Lowenfeld was a psychologist, an artist and a teacher. He studied psychology and the connection with art in Vienna, where he initially worked with the mentally ill, prisoners, and the blind, instructing them to draw, paint, and sculpt. His research concluded that art could be a path to establishing identity and overcoming feelings of inadequacy. Lowenfeld then applied these findings to child development, using art as a tool for children to discover and build their confidence. With the publication of his 1947 book, Creative and Mental Growth, which Biggers helped illustrate, Lowenfeld altered and advanced art education. After arriving to the United States in 1939 as a Jewish refugee, Lowenfeld was hired as a psychologist at Hampton Institute.

So, Lowenfeld took his work from Austria and proposed an art course to help build the confidence of Hampton students, but the administration and faculty were like, ‘Ah nah – these students aren’t interested in art. However, he won permission for a one night a week drawing class without academic credit. There were 800 students, around 750 showed up. The next year, Biggers majored in art.

Lowenfeld’s first course of action was to get students to shift their focus to African sculpture instead of simulating traditional eurocentric modern art. He emphasized the power of African art through religion and its role in societies in various African cultures. With this approach, he began altering students’ views of their own heritage. It helped them redefine beauty in art and bolster pride.

Biggers had said, “African art – in fact, African culture generally- remain devoid of significance in our lives. I felt cut off from my heritage, which I suspected was estimable and something to be embraced.”

Lowenfeld asked students to identify places on campus where they felt sculptures and murals should be and then had them create the works they wanted there. He also brought a young talented artist couple to Hampton – the painter Charles White and the sculptor Elizabeth Catlett, the two I mentioned earlier. If the students believed there were no real Black artists, by bringing these two artists, this was Lowenfeld’s mic drop.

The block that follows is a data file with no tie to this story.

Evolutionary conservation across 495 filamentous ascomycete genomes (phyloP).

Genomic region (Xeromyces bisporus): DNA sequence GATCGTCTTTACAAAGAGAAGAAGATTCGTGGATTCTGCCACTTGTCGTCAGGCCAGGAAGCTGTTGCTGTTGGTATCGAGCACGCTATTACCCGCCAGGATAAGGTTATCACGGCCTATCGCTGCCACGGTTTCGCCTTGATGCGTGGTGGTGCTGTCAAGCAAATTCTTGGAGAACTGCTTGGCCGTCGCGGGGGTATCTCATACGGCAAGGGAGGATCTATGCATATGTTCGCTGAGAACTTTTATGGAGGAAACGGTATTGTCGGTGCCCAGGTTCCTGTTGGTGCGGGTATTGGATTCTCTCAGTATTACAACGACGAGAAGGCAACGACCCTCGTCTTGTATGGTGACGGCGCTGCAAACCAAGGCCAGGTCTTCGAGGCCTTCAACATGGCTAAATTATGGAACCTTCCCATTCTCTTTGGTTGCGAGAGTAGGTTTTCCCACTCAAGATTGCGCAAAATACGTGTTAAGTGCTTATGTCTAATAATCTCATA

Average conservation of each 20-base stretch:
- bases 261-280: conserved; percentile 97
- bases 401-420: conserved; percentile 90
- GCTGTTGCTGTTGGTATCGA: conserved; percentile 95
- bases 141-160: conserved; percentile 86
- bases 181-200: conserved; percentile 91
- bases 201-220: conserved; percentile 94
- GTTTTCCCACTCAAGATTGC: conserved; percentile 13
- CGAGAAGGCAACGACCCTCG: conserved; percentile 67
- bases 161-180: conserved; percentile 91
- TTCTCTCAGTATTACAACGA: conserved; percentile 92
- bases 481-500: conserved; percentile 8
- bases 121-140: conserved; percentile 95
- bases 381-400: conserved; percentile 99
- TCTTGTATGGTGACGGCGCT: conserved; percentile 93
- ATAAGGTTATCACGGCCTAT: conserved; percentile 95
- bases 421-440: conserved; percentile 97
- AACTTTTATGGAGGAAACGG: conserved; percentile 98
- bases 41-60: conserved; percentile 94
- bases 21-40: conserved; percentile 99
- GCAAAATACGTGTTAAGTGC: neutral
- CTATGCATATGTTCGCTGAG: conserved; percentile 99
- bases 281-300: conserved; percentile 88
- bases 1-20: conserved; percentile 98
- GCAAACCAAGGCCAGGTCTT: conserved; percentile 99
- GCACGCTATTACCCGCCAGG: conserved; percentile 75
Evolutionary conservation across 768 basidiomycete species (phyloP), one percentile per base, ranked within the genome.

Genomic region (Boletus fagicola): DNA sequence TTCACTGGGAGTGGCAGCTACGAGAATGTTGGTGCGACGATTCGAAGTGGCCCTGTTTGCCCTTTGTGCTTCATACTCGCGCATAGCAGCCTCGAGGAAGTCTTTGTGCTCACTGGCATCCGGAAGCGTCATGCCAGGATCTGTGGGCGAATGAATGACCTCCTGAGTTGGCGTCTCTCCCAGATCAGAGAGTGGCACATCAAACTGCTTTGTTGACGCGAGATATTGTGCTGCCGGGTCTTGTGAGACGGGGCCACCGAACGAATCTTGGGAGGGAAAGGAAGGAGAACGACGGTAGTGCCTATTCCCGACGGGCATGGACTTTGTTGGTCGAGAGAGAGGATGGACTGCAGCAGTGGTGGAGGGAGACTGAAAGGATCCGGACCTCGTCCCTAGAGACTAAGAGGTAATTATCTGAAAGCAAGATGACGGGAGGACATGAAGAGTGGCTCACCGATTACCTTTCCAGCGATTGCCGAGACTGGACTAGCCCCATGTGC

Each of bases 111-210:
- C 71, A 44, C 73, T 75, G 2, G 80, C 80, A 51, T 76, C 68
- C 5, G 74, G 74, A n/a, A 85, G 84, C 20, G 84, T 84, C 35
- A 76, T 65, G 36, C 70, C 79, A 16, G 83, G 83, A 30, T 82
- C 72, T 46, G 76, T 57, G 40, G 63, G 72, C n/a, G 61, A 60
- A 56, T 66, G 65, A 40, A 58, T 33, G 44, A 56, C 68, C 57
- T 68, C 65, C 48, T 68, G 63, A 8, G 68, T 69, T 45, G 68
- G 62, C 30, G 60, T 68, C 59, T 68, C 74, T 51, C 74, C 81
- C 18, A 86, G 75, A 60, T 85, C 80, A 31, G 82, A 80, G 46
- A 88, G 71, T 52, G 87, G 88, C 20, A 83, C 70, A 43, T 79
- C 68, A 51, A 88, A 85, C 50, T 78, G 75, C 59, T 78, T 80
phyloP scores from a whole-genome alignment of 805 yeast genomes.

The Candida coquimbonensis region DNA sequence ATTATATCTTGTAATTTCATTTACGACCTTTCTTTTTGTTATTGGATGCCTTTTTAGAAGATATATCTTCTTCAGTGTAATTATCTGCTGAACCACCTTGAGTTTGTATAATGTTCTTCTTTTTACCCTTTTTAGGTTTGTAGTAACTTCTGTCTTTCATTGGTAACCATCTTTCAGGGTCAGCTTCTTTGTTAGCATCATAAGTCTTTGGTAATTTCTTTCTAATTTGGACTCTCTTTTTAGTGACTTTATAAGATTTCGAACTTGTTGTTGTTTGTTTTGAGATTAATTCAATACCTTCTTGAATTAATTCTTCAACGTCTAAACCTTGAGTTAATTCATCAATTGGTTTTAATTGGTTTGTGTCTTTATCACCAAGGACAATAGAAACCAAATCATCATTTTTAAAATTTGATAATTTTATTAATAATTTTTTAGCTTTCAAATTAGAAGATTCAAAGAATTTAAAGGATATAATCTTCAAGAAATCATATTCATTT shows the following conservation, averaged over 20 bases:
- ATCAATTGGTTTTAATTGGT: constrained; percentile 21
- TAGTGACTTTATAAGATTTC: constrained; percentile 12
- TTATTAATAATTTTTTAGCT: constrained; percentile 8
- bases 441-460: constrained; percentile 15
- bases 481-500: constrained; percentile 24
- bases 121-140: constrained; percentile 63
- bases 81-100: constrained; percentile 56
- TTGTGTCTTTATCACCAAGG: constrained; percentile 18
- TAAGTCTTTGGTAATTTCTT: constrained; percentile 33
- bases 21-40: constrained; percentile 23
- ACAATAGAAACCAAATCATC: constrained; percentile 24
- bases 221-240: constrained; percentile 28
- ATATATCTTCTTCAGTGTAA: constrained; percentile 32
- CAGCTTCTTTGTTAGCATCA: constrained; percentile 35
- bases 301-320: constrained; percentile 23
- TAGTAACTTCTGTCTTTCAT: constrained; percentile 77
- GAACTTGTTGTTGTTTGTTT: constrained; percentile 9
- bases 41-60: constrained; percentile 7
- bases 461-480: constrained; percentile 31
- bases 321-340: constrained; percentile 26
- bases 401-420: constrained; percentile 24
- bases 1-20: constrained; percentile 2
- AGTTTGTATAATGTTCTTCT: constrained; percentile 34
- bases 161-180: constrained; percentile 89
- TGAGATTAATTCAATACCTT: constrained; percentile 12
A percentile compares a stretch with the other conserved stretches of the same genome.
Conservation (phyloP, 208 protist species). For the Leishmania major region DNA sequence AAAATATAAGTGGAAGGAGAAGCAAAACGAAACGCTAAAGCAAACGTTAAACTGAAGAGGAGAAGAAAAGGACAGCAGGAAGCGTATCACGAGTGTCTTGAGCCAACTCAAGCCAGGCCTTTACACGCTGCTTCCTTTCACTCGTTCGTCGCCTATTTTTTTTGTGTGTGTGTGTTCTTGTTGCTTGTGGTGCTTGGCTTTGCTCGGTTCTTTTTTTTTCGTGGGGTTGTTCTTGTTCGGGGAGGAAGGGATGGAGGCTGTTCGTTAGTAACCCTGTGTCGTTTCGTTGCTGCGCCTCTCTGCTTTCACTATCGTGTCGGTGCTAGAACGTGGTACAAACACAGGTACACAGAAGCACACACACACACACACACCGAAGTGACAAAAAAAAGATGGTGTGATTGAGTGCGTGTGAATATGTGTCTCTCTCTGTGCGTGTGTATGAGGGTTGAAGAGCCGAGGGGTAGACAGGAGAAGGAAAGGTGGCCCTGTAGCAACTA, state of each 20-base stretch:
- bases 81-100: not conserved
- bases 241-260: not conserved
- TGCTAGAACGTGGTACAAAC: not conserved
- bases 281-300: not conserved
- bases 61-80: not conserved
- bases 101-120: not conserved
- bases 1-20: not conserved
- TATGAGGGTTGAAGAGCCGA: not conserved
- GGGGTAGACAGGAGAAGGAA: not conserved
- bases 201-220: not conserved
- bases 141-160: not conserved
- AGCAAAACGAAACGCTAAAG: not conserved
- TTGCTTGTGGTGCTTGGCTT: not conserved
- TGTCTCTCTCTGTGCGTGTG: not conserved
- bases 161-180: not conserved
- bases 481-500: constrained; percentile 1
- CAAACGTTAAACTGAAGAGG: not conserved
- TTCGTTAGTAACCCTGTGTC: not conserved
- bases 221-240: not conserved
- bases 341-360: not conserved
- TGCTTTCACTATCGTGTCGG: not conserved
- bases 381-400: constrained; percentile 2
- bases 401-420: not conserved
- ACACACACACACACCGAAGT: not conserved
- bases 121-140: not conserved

At Hampton, Charles White created a mural, titled, “The Contribution of the Negro to American Democracy,” which backed up everything Lowenfeld was talking about.

Biggers recalled later, “We stood around him in awe, watching this master draftsman model our heroes and ancestors… John Henry, Leadbelly, Shango and Harriet the Moses.” Biggers said he became White’s, “Unknown apprentice,” and did everything he could to help out.

Biggers made a decision. He was going to be a muralist too. As a student, he created two. One titled, “The Country Preacher,” which showed a traditional preacher giving a sermon that depicted African scenes. The second, was titled, “The Dying Soldier,” that showed a soldier’s death on the battlefield, with his childhood memories floating in the sky. In these, Biggers tried to emulate the eloquence of White.

White, Biggers and Lowenfeld often discussed the Mexican concept of the mural as a tool to inform and remind the community of their history and reinforce pride. Because Lowenfeld helped Biggers recognized the value in the rich traditions in Africa, Biggers said, “I began to see art not primarily as an individual expression of talent.” He said, “but as a responsibility to reflect the spirit and style of negro people. It became an awesome responsibility to me, not a fun thing at all.” So Biggers, with this mission, ignored the New York art scene, galleries and museums that were always so important to so many.

Biggers’ social statement in his work, was an intense focus on the beauty, dignity and value of rural Black people as they navigated their lives and celebrated their planting, harvesting, and community.